We've grown up together a bit, me and my boy.  We've learned and grown together through some incredibly hard times.  He is now the self proclaimed "Man of the House". 
When I'm driving, he holds my hand, when we're sitting in church, he puts his arm around me.  His heart is big.  He is a lot.
You with your tiny little self, with your birth, you made me a mom.  And that is all I ever wanted to be.  And now you, with your growing self, you make me want to be a better mom every day.  Your eyes are pools Love, and I see greatness in them.  There is greatness in you son, and your willingness to explore and learn and grow is inspiring.   You build, you create, you think, constantly.  You hypothesize, and reason, and explain, constantly. There is just no end to what you can do, and you seem to be pretty aware of that.  My oldest kiddo, having you around is sometimes like living with a fifty year old man.  You do indeed say the darnedest things, too many to list here.  You are wise, and kind, and bright.  You are quick and witty, underrated things to be if you ask me.
You are You always, without exception.  You are more than I ever could have hoped for Griff.  You're amazing boy, you shine. 
Love you so, so much, always


September 4, 2009

this Fountain

Happened upon this little fountain after lunch the other day.
I didn't even know it existed.  They weren't dressed for it.
Oh well.  Too bad.
It's just water, you'll dry.  Go for it
They tiptoed around a little at first, unsure. 
As you do when happy little unexpected things pop up out of nowhere.
Not for long though.  Pretty soon they were jumping and dancing. 
Enjoying their surprise adventure.
They got a little braver after a while.
And enjoyed it even more.
I sat and watched them darting in and out of the sprinklers, dancing and laughing. 
And thought again about how I want to be like them. 
The joyful, wild abandon that washes over them when new adventures happen.
Don't want to be too afraid to jump right in. 
And go for it.
Get my feet wet.
Make a splash
Be soaked.


September 1, 2009


(no swimming pictures from this summer because every time we go to the pool, well, we swim.)
Do you remember trying to teach your kiddos to swim?  Remember taking them out in the water, holding their hands and knowing they could do it if they would just let go and try?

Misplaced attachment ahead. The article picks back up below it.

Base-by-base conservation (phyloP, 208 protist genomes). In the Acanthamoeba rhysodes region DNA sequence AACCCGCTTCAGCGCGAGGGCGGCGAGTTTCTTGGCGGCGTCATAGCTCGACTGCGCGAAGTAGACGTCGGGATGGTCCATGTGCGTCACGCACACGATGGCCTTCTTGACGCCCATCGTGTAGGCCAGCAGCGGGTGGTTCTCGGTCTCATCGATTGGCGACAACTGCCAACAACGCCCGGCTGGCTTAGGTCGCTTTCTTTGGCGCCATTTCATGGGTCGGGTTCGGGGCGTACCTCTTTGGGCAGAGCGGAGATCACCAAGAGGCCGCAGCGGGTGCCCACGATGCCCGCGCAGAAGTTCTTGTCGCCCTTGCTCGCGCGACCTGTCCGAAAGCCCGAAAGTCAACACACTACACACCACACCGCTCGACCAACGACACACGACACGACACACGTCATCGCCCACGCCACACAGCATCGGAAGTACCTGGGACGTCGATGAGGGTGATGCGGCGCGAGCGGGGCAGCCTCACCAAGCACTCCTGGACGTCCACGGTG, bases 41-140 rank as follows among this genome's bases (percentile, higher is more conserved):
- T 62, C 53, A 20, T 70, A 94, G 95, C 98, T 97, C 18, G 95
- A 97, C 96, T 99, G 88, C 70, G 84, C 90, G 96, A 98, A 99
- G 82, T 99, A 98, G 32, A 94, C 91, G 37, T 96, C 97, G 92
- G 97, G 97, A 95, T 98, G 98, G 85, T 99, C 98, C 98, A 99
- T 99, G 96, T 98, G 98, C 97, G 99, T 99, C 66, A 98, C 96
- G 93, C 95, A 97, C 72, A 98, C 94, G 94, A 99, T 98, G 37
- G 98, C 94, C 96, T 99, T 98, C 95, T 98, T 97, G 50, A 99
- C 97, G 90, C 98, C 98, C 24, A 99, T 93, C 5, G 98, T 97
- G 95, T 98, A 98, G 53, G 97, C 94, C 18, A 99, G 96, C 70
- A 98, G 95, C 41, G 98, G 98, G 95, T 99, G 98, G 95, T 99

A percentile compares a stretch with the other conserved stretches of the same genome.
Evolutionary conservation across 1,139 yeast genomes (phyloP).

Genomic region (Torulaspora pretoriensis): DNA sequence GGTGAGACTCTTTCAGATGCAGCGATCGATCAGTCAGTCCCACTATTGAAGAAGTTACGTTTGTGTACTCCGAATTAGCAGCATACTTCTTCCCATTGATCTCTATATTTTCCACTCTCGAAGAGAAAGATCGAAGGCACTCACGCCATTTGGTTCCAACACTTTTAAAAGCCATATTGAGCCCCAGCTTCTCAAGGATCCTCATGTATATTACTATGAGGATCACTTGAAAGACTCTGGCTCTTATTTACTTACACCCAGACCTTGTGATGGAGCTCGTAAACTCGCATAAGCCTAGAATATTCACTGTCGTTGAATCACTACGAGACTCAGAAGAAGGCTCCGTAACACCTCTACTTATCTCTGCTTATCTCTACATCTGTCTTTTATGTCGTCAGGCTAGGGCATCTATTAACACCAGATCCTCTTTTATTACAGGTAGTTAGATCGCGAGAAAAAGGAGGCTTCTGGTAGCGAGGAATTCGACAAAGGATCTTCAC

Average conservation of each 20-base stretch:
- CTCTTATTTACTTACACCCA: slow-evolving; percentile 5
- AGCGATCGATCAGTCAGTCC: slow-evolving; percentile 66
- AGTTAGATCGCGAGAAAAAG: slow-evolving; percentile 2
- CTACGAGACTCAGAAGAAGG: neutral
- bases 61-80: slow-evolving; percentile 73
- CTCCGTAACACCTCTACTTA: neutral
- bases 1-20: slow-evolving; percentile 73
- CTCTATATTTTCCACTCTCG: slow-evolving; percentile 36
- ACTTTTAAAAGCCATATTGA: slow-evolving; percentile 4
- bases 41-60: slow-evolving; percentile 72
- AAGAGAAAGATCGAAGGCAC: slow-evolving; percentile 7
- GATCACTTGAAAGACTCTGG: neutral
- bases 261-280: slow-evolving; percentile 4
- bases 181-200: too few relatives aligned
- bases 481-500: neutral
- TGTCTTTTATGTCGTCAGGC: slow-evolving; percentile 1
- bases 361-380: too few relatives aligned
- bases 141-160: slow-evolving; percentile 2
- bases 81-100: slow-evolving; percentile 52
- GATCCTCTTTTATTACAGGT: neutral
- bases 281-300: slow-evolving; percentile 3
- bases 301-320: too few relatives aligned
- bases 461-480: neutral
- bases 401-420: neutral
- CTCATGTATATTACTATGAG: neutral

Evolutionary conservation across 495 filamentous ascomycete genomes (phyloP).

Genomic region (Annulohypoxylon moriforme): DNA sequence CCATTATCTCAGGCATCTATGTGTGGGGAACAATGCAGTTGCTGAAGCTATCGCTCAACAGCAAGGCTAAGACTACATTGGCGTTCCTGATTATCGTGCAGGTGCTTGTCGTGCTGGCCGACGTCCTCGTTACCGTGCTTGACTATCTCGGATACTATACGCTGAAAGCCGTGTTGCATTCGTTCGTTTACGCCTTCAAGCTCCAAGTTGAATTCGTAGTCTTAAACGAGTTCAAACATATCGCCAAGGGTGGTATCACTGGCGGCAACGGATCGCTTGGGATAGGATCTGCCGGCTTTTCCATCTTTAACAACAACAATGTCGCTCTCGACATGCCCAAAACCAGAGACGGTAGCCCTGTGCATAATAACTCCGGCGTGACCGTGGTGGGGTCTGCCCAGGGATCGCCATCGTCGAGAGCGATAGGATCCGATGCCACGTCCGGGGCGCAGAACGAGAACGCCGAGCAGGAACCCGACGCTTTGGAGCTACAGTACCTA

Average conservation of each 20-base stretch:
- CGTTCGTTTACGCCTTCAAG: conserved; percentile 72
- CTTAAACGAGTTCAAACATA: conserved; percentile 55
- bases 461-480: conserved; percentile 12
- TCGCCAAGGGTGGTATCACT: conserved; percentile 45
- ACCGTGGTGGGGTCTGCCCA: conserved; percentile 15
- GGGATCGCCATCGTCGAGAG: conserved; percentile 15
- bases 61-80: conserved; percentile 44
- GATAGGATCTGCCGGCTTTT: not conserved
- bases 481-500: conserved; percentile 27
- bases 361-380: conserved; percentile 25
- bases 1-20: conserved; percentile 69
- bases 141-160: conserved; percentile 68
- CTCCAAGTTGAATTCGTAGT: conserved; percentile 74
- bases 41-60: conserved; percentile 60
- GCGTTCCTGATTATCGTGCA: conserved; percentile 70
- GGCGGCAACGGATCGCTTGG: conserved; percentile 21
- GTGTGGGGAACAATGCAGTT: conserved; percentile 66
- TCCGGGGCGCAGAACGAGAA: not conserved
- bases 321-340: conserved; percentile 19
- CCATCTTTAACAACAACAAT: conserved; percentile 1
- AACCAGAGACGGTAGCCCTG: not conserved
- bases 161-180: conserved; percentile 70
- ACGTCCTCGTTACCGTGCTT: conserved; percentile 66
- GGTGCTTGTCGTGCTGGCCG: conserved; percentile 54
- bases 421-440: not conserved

The slight look of fear on their faces when you said you were going to let go.  Reassuring them that you would be very close, and everything would be okay, and you would never let them drown.  "Kick, kick, kick!  You can do it!"  When you first let go of their fingers, did they panic some?  Did they flail about and say "I can't!  I can't!  Help me! I'm drowning!" ? 
Mine did.  After a few seconds, they realized that in their panic state they were kicking their little hearts out, keeping their heads above water, and- not drowning, but swimming
And then, they would smile, and laugh a little, and blow some bubbles, and say "Look, I'm doing it, I'm doing it!"  And then you have a swimmer, a happy, playful little, go, go, going kiddo that you don't have to be with every second you're in the pool.  Don't go far, keep an eye on them, but they're okay.  And before you know it they're jumping off the side.  By the end of the day they're exhausted, newly confident, usually beaming, but exhausted. 
That is what this past year or so has been like for me.  Not wanting to be let go of.  Not wanting to let go.  Fearing that I would drown.  Unsure if I could do it.  Not wanting to be on my own. 
All of it.  The encouragement from friends that I could do it.  The reassurance from God that I wouldn't drown.  The panic, (maybe more panic than I would like to admit).  The flailing about, (lots of flailing).  I've gone under more than once, swallowed some water, choked a couple of times. 
My head is above water now though. 
And I'm kicking my heart out. 
Swimming I think. 
*Smile.*    *Laugh.*    *Bubbles*
It's exhausting, but I'm doing it.